United States Patent 3690552

The destruction of a warm fog is accomplished by dispersing through the asphere a sufficient quantity of low moisture, cellulose fibrous structure, such as small absorbent paper section, which may contain a hygroscopic agent, said structures functioning to absorb moisture and to collect water droplets as they descend through the atmosphere at a speed of not more than 4.0 feet per second.

Plump, Ralph E. (Hartford, VT)
Backiel, Robert M. (Richmond, VA)
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International Classes:
E01H13/00; (IPC1-7): A01G15/00
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US Patent References:
2052626Method of dispelling fog1936-09-01Houghton, Jr.

Primary Examiner:
Wood Jr., Henson M.
Assistant Examiner:
Culp Jr., Thomas C.
We claim

1. A method of clearing a warm fog from an area which comprises dispersing an effective quantity of cellulose fibrous structures, having a density below 1.5 and an initial moisture content of less than 0.5 percent by weight, throughout said area whereby said cellulose structure absorb moisture from said area and collect fog droplets as they fall through said area under the influence of gravity, said cellulosic structures fall through the atmosphere at a rate of from 1.5 feet per second to 4.0 feet per second.

2. A method according to claim 1, wherein said cellulose fibrous structures are distributed in the upper part of said area to be cleared of fog and allowed to descend downwardly through said area.

3. A method according to claim 1, wherein said cellulose fibrous structures contain from 5 to 20 percent by weight of dry hygroscopic material.

4. A method according to claim 3, wherein said hygroscopic materials are selected from the group consisting of sodium chloride, calcium chloride, urea, zinc chloride and formamide.

5. A method according to claim 1, wherein said cellulose fibrous structures are selected from the group of structures consisting of paper pieces, chopped fibers, and loosely connected tufts of fibers.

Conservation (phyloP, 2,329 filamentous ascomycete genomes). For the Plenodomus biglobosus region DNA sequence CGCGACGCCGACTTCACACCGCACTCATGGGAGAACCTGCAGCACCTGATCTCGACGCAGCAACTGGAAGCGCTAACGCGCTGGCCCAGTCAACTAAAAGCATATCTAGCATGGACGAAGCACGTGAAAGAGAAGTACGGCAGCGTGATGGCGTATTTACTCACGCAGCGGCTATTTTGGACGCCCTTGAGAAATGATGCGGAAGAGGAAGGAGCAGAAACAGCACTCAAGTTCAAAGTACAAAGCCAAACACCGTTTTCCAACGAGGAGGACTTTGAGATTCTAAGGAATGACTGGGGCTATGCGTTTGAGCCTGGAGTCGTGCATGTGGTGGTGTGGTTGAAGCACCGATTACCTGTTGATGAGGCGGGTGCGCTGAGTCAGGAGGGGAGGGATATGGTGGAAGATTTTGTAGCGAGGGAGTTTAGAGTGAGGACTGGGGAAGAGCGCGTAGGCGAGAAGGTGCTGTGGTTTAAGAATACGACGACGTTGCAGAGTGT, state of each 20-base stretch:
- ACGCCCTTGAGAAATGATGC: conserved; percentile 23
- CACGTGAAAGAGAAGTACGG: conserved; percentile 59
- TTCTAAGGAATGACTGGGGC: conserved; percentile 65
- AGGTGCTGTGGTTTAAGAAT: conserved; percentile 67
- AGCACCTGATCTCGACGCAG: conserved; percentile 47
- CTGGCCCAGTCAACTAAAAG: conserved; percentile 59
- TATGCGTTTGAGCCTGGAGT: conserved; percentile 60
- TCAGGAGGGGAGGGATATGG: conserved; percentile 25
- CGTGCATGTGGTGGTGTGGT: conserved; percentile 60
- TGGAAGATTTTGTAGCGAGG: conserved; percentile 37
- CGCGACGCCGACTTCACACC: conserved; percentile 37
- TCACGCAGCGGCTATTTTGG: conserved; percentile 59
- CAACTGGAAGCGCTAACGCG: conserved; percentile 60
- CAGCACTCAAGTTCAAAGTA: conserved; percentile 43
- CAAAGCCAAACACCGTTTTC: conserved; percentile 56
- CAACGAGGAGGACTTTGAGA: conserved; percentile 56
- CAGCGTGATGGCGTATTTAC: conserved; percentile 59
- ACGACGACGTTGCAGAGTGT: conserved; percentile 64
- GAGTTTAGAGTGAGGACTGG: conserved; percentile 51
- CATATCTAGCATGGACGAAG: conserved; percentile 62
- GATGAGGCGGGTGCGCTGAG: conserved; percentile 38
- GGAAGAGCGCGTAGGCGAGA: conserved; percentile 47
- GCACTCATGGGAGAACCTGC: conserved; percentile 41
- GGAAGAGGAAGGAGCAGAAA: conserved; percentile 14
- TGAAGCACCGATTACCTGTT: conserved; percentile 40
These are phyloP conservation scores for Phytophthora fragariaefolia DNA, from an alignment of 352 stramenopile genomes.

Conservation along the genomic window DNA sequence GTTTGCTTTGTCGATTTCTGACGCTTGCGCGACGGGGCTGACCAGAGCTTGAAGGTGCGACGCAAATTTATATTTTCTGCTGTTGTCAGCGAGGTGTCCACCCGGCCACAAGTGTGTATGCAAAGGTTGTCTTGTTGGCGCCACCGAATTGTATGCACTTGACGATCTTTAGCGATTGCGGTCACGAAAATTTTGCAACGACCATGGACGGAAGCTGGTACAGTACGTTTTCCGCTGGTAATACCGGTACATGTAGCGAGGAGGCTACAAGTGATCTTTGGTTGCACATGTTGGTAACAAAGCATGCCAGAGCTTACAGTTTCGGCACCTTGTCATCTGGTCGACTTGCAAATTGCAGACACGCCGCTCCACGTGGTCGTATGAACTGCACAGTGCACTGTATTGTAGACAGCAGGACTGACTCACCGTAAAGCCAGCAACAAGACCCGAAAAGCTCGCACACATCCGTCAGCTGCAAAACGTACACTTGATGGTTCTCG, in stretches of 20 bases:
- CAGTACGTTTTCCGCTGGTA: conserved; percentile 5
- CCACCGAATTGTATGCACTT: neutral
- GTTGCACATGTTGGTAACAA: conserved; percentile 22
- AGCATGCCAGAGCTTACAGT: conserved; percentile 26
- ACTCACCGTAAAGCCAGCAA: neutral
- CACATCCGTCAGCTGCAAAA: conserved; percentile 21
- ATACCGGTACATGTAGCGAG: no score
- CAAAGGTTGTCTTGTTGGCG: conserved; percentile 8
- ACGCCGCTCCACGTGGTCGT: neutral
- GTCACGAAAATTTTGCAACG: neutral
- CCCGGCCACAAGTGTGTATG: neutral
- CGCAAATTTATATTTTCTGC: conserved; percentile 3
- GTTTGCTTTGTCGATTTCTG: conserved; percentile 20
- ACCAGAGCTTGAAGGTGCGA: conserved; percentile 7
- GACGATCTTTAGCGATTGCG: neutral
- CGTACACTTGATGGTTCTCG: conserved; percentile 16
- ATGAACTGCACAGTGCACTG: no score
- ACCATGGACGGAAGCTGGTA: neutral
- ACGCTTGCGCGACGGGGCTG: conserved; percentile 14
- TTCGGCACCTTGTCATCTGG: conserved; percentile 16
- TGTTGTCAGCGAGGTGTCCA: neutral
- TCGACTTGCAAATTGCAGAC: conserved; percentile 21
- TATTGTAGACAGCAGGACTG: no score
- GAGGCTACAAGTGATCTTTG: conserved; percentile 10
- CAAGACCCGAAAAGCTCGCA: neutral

6. A method according to claim 5 wherein said cellulose fibrous structures are unsized pieces of paper having no surface area greater than 1 square inch.

7. A method according to claim 6, wherein said paper pieces contain from 5% to 20% by weight of dry hygroscopic materials.

8. A method according to claim 3, wherein 0.5 gm. of said cellulose fibrous structures are dispersed in each cubic meter of atmosphere to be cleared of warm fog.


This invention relates to a method of dissipating fog from a designated area.

The disruptive effect of fog on transportation is magnified when the fog settles in areas of particularly high traffic density, such as busy airports, narrow approaches to busy harbors, major highway intersections, heavily trafficked bridges, etc. If these areas could be kept open, despite widespread fog conditions, traffic could continue to flow and the disruption would be held to a minimum. Attempts have been made to remove or dissipate fog from designated areas which vitally affect or control transportation services and some success has been achieved in the destruction or elimination of supercooled fogs. It should be noted that supercooled fogs consist of a dispersion of droplets of water, which droplets exist at temperatures below the freezing point of water. The distribution of iodide or dry ice crystals through a supercooled fog provides nuclei which allow the droplets to freeze and precipitate out of the atmosphere. Liquid propane is another agent used with some success and when sprayed into such a fog cools the droplets to a point where they can no longer exist as liquids but are converted to ice crystals. Warm fog, i.e., a dispersion or suspension of tiny water droplets having a temperature above the freezing point of water, is, however, a more troublesome phenomenon and one which does not lend itself to nucleation and precipitation as does a supercooled fog. A warm fog is an extremely stable suspension having little or no tendency to coalesce and fall under the influence of gravity. Since the relative humidity of the air in which the warm fog suspension exists is at or near 100 percent, evaporation of the droplets is virtually impossible. Warming the air would lower the relative humidity but the quantity of heat that would have to be applied for this purpose would be totally impractical. Mechanical devices have also been employed to virtually sweep water droplets from the air but the area covered by such devices is too small to be of any significant value. It is among the objects of the present invention to provide a method for removing warm fog from localized areas.